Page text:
From preclinical studies through FDA approval, the average timeline for discovering, developing and bringing to market a new drug extends more than a decade and costs hundreds of millions to billions of dollars.
With many thousands of drugs now FDA-approved for use in humans, advancements in genomic profiling and big-data analysis have opened opportunities for potentially expanding application of these medications to other types of diseases.
Fueling this momentum, in part, is a research team from Vanderbilt University Medical Center that recently validated a high-throughput model for capturing the genetic signature of a disease. This information can be used to explore treatment options for other diseases.
Focusing on two common diseases, hyperlipidemia and hypertension, primary investigator Wei-Qi Wei, M.D., an associate professor of biomedical informatics, and first author Patrick Wu, Ph.D., a Medical Science Training Program student, tested their model in a proof-of-concept study published in Nature Communications. The model was able to identify many candidate drugs not approved for specific diseases and, through EHR-extracted phenotypes, validate a subset to potentially merit efficacy trials.
“With the technology we now have to readily identify these repurposing candidates, we may soon see a change in how quickly these drugs can be tested for efficacy for treating other diseases, adding to the clinician’s toolbox,” Wei said.
Engineering in Reverse
The basis for discovery of repurposable drugs is conceptually straightforward. When a disease’s genetic expression signature is isolated through genotyping, the up- or down-regulations that cause the disease can be matched against the genetic expression signatures of various drugs. Effective drugs are those that can “reverse engineer” the molecular state – the up- or down-regulation – of the disease-associated genes.
Examples of successfully repurposed drugs include the chemotherapy drug rituximab, repurposed to treat rheumatoid arthritis, and sildenafil, initially studied for angina but repurposed to treat erectile dysfunction and later pulmonary arterial hypertension.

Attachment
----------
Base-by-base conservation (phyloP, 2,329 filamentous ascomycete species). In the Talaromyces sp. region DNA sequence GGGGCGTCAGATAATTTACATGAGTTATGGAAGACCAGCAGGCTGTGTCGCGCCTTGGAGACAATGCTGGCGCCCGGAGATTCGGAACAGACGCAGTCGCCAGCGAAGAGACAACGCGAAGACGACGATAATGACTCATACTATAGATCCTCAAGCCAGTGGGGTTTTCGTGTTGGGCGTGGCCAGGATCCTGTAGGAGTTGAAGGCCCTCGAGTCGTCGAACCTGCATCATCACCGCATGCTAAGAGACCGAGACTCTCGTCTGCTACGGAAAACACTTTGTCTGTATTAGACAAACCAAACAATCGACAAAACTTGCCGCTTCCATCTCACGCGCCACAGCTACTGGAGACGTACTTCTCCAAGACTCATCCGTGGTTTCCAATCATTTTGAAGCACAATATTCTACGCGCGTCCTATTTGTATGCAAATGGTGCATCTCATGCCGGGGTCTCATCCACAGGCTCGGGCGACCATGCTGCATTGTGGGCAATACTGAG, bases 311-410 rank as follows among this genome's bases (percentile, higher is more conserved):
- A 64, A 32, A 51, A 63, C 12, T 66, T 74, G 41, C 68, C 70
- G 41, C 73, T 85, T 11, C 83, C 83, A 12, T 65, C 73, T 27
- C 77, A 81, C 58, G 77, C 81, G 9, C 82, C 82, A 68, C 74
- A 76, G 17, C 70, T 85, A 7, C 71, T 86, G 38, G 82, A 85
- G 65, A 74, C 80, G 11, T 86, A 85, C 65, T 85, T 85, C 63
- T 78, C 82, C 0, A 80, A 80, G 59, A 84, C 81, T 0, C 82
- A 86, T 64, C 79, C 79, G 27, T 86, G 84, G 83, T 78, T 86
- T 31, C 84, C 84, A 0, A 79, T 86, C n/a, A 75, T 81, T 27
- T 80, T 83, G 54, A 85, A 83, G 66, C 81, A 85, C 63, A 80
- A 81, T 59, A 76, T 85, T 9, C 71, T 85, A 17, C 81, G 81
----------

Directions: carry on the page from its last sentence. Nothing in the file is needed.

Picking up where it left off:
“With the technology we now have to readily identify these repurposing candidates, we may soon see a change in how quickly these drugs can be tested for efficacy for treating other diseases.”
The team began by isolating the genetic expression signatures of hyperlipidemia and hypertension. They started with data from a genome-wide association study (GWAS), then validated with EHR data using a model distinguishable from other, lower-powered models.
They screened 21,000 drug compounds, which they ran through predictive software to identify compounds that manipulate the gene expression of the diseases of interest. This step culminated in 149 candidate drugs for hyperlipidemia and 178 for hypertension.
The researchers then winnowed the candidates further by looking at blood pressure and lipid levels in Vanderbilt’s Synthetic Derivative, a database of 3.2 million deidentified EHRs, to see if the candidate drugs appeared to confer protection against the two conditions.
Twelve drugs emerged as showing efficacy in lowering blood cholesterol and 23 for lowering blood pressure. Among these 35 drugs were 10 currently approved for use.
To test their findings against a separate and more diverse database, the team used data from the NIH’s All of Us Research Program – the program’s Data and Research Center is led by Paul Harris, Ph.D., and Dan Roden, M.D., and housed at Vanderbilt. This step narrowed the field down to one repurposing candidate for hyperlipidemia and four for hypertension. Treatment effects for these drugs matched those that had been seen in the Synthetic Derivative.
Past efforts to leapfrog steps in the drug development and marketing pipeline have been limited by the nascent state of genetic sequencing and data-mining capabilities. Now, high-throughput genetic genotyping/sequencing, a burgeoning GWAS database, and advancements in mining EHRs have made identification of repurposed drug candidates for common diseases feasible.
Wei and Wu are sharing the software and computational notebooks they developed for this model to enable others to test additional repurposing candidates, but Wei says future progress will be determined by how fast GWAS and other databases can accumulate usable genetic information.
“With diseases like hyperlipidemia and hypertension, we have the power to do this kind of study,” he said. “But in general, for less common diseases, we will need more granular data than we currently have to find re-purposable drugs.”